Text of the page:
Many patients with juvenile idiopathic arthritis may experience pain interference, which can be associated with greater pain intensity, disability, and pain anxiety and less leisure-time activity, according to a study published in the Scandinavian Journal of Rheumatology.
A total of 195 consecutive patients (aged 18-30 years) with juvenile idiopathic arthritis who visited 3 tertiary rheumatology and rehabilitation centers were asked to complete questionnaires regarding demographics, disability, depressive symptoms and pain anxiety, intensity, and interference. Study participants were categorized as having significant, minor, or no pain interference.
A total of 97 patients (50%) reported experiencing pain interference, and 39 patients reported significant pain interference. Many clinical, health behavior, and sociodemographic characteristics were significantly associated with pain interference, including age, female gender, smoking, polyarthritis, antirheumatic treatment, and several comorbidities.
Patients who had significant vs low pain interference were found to have higher mean pain intensity scores (5.3 vs 0.8, respectively; P <0.001). Greater pain interference was also associated with higher disability scores evaluated with the Health Assessment Questionnaire (mean, 0.7 vs 0.02, respectively; P <0.001), higher pain anxiety scores (mean, 30.4 vs 9.3, respectively; P <0.001), lower leisure-time physical activity metabolic equivalent of task (P =.027), and poorer leisure time activity (P <.001).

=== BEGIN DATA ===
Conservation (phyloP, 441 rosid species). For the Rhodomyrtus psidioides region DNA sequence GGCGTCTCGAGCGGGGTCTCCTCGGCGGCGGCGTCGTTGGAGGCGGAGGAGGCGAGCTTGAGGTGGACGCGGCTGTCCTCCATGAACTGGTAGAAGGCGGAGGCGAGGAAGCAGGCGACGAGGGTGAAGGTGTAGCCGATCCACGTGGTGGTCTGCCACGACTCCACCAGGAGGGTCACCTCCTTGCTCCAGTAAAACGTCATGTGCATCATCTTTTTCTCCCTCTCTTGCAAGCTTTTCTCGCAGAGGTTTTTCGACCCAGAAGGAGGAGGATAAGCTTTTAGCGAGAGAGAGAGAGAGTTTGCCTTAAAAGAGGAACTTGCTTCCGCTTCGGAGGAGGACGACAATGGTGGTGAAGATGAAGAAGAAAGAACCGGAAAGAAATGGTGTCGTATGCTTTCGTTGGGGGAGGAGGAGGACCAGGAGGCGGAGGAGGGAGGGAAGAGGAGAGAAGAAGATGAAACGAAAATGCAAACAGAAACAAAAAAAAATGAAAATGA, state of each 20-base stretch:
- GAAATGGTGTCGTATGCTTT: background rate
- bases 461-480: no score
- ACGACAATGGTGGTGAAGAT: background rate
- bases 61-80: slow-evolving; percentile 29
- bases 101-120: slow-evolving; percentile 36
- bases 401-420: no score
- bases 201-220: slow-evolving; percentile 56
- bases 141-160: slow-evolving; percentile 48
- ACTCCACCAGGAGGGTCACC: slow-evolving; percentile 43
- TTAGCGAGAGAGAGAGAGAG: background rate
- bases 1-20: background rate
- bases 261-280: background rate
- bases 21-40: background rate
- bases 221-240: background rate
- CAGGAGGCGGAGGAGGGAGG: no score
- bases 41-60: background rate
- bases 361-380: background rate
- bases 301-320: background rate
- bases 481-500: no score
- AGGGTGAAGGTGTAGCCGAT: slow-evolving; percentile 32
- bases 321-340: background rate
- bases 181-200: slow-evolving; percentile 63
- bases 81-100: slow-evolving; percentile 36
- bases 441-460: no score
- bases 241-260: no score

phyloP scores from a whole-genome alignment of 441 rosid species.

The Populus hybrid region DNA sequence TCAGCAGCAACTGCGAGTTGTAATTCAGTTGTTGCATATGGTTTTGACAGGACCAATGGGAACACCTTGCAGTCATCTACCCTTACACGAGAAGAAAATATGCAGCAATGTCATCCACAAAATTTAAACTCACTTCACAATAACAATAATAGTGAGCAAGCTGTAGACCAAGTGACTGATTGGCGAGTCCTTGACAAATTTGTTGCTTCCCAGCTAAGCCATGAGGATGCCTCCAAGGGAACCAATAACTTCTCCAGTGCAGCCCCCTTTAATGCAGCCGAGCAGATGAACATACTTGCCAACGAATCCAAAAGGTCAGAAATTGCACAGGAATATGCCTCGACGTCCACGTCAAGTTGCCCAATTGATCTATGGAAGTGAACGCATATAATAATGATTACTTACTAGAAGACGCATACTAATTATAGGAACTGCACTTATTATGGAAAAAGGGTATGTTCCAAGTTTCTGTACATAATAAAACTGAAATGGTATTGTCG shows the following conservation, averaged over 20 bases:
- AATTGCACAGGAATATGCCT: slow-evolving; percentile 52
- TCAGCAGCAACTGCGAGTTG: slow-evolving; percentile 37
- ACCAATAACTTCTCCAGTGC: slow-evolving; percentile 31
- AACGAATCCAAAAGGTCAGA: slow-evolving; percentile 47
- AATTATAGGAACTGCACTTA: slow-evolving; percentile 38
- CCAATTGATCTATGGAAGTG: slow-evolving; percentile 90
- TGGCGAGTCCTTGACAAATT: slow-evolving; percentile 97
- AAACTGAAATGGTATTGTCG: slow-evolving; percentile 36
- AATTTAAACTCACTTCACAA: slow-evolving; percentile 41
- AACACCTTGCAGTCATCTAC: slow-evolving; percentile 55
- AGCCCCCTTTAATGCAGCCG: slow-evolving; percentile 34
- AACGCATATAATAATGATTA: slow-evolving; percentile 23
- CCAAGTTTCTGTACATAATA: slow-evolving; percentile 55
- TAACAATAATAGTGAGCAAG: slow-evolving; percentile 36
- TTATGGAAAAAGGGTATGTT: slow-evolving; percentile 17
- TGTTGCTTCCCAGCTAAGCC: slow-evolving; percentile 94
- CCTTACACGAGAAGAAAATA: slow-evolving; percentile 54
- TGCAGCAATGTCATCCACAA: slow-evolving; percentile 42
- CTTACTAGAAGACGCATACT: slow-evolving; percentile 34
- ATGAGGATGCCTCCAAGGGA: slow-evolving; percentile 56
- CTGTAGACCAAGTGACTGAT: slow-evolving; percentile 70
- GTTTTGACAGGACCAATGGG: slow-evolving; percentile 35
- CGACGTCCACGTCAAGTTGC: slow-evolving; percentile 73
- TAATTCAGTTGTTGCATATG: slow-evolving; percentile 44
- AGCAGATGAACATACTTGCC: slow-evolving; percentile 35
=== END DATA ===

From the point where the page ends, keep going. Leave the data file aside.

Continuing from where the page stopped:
Study limitations include an inability to infer causality because of the study’s cross-sectional design.
“The results of this study imply that pain not only has an impact in terms of its intensity; it is a much broader issue, which includes the impact it has on an individual’s life, comprising various physical, mental, and social problems. The broader conceptualization of pain, including observing pain interference in young adults with juvenile idiopathic arthritis, is needed,” concluded the study authors.
Rebane K, Orenius T, Ristolainen L, et al. Pain interference and associated factors in young adults with juvenile idiopathic arthritis [published online June 7, 2019]. Scand J Rheumatol. doi:10.1080/03009742.2019.1596308
This article originally appeared on Clinical Pain Advisor